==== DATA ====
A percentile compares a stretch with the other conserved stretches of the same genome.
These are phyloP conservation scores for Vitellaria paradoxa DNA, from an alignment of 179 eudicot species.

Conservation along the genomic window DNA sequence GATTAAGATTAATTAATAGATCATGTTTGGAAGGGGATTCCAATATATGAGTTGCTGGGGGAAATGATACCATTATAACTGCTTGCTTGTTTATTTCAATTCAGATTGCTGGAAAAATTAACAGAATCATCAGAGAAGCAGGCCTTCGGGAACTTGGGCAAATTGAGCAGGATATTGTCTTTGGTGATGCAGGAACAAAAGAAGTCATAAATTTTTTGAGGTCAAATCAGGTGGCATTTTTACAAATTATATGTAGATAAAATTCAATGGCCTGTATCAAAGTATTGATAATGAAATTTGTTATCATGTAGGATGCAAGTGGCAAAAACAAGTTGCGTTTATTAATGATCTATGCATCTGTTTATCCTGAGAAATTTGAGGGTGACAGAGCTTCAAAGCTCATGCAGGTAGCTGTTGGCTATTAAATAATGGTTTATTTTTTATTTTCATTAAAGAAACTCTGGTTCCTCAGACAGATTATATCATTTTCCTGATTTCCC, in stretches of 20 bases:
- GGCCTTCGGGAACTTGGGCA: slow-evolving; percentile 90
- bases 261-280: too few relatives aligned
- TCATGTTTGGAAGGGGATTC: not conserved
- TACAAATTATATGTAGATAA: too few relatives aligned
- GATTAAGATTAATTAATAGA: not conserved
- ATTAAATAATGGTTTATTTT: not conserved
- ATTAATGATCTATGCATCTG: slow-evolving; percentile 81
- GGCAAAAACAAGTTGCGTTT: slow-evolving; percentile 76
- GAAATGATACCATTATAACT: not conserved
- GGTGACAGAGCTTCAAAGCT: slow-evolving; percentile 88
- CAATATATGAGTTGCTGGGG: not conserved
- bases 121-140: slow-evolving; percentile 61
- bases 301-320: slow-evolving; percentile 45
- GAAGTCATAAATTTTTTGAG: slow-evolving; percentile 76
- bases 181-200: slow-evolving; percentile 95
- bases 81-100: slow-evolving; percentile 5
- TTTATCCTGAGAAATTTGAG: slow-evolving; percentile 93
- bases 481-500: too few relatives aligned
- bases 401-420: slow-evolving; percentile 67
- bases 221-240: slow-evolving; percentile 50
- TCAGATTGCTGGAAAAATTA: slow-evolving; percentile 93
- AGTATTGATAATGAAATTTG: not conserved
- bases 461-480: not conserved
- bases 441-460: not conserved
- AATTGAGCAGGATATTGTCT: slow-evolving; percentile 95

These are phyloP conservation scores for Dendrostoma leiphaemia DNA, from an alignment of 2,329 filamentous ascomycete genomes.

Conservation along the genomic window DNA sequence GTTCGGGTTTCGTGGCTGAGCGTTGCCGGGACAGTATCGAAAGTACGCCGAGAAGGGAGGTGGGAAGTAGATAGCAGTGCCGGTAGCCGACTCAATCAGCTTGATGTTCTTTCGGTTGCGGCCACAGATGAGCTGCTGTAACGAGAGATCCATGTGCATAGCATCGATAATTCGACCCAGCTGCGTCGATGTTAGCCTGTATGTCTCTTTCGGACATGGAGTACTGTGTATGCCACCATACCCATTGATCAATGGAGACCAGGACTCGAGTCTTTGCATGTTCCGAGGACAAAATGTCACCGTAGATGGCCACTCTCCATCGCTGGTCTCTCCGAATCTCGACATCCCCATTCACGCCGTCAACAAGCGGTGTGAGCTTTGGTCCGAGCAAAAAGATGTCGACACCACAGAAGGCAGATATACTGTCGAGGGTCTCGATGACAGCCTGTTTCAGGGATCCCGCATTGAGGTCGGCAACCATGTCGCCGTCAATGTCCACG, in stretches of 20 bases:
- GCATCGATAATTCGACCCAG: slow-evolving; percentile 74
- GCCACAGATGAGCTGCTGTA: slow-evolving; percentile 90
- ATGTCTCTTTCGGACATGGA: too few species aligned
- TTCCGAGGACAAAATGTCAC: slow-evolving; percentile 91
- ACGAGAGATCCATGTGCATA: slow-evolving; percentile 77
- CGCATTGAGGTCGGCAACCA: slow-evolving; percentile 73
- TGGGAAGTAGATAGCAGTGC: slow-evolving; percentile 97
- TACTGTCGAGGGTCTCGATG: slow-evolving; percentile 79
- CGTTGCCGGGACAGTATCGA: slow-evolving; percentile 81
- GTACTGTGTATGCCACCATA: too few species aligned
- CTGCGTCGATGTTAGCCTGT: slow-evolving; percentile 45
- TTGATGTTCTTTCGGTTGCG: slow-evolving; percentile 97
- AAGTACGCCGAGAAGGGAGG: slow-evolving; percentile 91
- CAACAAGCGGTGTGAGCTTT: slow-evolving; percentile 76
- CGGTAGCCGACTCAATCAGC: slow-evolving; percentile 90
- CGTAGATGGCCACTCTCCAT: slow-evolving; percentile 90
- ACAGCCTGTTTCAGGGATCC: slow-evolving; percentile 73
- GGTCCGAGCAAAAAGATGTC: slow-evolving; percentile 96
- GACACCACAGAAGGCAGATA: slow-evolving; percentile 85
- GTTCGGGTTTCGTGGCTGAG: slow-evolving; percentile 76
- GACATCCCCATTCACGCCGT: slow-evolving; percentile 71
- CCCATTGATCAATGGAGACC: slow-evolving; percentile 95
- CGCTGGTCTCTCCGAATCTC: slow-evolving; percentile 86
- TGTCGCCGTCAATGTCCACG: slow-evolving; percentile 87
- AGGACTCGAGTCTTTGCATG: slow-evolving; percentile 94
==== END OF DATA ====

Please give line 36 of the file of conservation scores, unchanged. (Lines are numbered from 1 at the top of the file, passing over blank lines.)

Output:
- CGCATTGAGGTCGGCAACCA: slow-evolving; percentile 73